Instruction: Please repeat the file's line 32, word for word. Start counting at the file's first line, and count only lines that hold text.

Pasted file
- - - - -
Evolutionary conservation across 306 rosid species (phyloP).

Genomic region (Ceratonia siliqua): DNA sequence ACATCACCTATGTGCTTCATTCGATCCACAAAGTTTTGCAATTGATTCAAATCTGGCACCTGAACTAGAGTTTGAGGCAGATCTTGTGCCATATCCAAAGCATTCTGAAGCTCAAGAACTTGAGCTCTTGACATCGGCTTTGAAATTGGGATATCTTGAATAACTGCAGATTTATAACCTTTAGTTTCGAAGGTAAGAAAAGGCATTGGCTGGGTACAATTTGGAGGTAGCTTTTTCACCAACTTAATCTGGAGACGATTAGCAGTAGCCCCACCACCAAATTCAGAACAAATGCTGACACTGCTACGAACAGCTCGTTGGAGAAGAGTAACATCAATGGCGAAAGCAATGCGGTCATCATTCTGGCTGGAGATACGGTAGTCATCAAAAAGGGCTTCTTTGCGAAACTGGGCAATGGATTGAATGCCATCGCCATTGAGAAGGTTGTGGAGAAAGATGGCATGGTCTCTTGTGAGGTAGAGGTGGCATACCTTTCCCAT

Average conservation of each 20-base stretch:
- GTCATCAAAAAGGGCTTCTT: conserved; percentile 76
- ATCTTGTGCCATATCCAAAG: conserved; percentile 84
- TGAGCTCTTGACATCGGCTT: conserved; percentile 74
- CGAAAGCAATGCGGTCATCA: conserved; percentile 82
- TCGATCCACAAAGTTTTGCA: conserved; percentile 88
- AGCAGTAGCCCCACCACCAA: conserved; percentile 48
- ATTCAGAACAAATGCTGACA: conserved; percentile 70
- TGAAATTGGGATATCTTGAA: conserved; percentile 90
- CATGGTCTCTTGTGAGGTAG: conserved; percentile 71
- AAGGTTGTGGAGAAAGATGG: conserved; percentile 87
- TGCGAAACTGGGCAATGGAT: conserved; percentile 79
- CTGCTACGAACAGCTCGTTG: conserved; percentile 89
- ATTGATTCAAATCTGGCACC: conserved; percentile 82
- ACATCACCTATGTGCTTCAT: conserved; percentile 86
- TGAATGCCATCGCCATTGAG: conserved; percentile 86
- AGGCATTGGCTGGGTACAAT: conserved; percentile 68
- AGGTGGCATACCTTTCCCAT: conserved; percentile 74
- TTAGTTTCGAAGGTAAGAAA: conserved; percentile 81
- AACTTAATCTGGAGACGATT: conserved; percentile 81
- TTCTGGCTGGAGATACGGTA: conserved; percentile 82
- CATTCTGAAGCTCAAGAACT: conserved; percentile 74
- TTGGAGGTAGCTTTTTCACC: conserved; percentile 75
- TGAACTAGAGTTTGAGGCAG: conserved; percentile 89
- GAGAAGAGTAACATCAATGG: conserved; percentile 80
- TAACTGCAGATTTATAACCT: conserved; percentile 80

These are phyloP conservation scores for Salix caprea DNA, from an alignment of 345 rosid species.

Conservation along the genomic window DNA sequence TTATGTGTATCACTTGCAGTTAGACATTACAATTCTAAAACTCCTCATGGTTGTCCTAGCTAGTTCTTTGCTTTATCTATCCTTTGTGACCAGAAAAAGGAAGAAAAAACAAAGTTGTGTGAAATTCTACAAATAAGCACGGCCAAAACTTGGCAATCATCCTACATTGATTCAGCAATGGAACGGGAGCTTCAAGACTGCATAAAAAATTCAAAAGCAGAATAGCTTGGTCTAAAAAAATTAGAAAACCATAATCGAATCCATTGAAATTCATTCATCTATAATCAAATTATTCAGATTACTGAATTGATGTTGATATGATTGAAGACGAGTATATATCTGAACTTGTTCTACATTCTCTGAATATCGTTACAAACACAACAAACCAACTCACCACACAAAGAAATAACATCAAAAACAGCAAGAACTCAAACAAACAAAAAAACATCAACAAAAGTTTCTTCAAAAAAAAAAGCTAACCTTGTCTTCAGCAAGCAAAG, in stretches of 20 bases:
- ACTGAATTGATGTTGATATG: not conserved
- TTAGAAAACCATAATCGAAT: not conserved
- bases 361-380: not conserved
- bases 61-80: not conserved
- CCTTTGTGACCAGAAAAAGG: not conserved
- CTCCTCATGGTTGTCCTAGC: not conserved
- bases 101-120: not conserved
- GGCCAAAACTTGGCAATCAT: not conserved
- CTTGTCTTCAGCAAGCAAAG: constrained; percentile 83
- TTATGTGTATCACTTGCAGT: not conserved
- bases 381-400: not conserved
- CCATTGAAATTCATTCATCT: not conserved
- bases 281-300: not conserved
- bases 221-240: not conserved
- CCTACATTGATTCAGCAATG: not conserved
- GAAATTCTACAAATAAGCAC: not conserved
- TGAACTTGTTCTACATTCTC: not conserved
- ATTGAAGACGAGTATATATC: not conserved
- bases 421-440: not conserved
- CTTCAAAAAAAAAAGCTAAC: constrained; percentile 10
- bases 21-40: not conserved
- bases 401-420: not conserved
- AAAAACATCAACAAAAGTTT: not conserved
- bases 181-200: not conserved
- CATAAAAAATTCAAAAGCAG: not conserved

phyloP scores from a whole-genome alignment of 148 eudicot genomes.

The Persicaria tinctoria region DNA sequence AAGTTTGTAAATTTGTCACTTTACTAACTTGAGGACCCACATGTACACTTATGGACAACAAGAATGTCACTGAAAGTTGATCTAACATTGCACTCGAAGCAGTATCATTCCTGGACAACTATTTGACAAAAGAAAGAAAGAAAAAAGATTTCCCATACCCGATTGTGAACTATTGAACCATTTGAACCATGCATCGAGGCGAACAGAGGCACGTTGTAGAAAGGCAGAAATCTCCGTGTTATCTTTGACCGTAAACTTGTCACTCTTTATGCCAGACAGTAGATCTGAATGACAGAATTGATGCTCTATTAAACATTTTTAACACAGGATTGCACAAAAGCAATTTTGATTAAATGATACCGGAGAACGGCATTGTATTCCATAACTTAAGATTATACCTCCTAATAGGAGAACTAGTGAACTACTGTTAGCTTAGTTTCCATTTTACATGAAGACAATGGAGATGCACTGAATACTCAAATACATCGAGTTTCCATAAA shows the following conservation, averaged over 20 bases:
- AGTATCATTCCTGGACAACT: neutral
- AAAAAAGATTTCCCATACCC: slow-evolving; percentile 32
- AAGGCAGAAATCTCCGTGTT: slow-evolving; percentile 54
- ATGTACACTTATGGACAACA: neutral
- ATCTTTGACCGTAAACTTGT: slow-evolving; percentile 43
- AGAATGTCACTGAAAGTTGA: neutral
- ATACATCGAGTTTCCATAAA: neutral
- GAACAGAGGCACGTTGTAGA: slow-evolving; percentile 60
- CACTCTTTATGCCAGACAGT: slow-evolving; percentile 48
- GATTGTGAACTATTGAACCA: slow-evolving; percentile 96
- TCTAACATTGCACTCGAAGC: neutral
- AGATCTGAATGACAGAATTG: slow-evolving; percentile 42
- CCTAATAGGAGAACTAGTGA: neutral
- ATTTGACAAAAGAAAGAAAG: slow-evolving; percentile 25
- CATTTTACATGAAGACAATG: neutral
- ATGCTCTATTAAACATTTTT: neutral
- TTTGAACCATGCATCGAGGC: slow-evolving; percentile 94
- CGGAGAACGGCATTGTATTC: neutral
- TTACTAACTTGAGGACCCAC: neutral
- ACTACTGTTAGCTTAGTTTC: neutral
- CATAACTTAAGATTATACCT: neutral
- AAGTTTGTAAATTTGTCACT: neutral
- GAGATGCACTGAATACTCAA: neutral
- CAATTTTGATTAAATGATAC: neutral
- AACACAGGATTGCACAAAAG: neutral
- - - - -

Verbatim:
- TTAGAAAACCATAATCGAAT: not conserved